You also have the option to volunteer for the studies being conducted, you would just need to get in contact with a research group running studies and see if you qualify.

Be aware, volunteering for a research study can also be more harmful to your health.

Take all risks and warnings given by the study seriously, your health and wellbeing are most important.

Many of those studies have not been reviewed by an expert researcher or a professional in the field. We also recommend looking into if the study has been looked at by a regulatory agency.

Due to the very high risk of unauthorized or unapproved stem cell study (or company), look into the credibility, reliability and objective sources.

Your health is the most important and a very risky procedure that has not been reviewed by a professional in the field is a risk.

Most importantly, speak with your doctor, respiratory therapist and medical team to make sure volunteering for a research study or getting stem cell therapy is the right fit for you and your condition.

Making sure it is safe for your health is the most important part. These studies are still new in their research stages and can be more harmful than helpful if you are not careful.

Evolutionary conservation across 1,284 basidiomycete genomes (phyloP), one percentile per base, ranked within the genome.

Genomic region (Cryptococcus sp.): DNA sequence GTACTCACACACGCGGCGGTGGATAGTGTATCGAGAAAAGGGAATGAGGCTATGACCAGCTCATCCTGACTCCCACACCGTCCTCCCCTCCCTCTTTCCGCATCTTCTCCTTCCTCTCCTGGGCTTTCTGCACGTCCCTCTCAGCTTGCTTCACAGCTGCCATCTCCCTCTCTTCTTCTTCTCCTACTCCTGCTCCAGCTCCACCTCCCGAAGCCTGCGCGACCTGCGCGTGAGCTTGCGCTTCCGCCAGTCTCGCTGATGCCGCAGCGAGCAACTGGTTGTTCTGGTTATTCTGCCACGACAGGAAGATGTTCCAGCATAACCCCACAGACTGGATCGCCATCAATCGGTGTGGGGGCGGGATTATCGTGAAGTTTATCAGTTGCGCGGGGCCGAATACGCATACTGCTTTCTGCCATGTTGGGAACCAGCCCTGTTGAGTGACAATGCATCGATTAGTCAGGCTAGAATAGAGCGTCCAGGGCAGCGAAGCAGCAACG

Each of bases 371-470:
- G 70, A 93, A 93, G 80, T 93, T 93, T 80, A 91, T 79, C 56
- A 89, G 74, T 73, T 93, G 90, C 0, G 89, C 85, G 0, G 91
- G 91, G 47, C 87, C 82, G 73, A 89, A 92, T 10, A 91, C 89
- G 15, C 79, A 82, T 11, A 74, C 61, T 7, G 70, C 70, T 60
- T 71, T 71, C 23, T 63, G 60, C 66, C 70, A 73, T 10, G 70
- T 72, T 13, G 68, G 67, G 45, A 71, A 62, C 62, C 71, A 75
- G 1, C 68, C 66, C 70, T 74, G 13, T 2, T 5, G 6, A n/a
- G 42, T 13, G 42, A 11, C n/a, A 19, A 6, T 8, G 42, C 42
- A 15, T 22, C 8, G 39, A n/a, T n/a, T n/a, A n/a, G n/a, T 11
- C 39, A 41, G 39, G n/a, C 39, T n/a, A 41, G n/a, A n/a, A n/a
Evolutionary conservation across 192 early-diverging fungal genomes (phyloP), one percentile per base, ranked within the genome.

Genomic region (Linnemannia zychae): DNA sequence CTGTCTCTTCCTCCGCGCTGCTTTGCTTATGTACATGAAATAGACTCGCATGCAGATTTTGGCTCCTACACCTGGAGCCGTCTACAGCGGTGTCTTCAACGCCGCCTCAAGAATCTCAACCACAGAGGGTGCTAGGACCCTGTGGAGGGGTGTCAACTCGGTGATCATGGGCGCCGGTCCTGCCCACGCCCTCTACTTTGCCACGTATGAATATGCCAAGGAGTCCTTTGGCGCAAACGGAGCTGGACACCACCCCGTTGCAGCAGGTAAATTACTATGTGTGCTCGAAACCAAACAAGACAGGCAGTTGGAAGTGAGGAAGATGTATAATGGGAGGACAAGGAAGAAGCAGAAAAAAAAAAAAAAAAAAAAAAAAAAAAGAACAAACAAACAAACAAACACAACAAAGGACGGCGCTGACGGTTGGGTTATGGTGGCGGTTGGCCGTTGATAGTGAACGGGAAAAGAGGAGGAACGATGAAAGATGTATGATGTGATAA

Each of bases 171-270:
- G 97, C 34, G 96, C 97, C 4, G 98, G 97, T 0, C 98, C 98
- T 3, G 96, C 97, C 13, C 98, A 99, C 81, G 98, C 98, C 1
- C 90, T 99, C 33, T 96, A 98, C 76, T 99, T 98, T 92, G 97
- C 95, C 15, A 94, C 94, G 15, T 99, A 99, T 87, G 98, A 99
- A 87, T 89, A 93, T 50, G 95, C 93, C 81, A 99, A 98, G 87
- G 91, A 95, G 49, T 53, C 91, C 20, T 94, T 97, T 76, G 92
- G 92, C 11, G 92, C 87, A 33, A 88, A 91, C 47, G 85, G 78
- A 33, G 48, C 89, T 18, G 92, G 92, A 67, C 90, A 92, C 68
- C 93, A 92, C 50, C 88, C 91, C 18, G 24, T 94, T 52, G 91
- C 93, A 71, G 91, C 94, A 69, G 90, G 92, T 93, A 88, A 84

For more information, or if you have any questions we recommend looking at clinicaltrials.gov, as this lists approved clinical trials in the US and Canada through the National Institutes of Health (NIH).

Or you can call the American Lung Association HelpLine (1-800-LUNGUSA) if you have any additional questions about stem cell treatments.

With new advancements in lung stem cell research, there is a lot of hope for the future of lung diseases.

Many different research groups are studying different options of helping lung disease sufferers.

With US researchers looking into cell regeneration, and UK researchers looking into cell migration, there is bound to be a group of researchers who will help bring a better solution to the table.

More importantly, it is giving an option to lung disease patients who may not have had a solution before.

Hopefully in the next couple of years it offers a new chance to those with lung diseases.

Topics: COPD, COPD Treatment, stem cell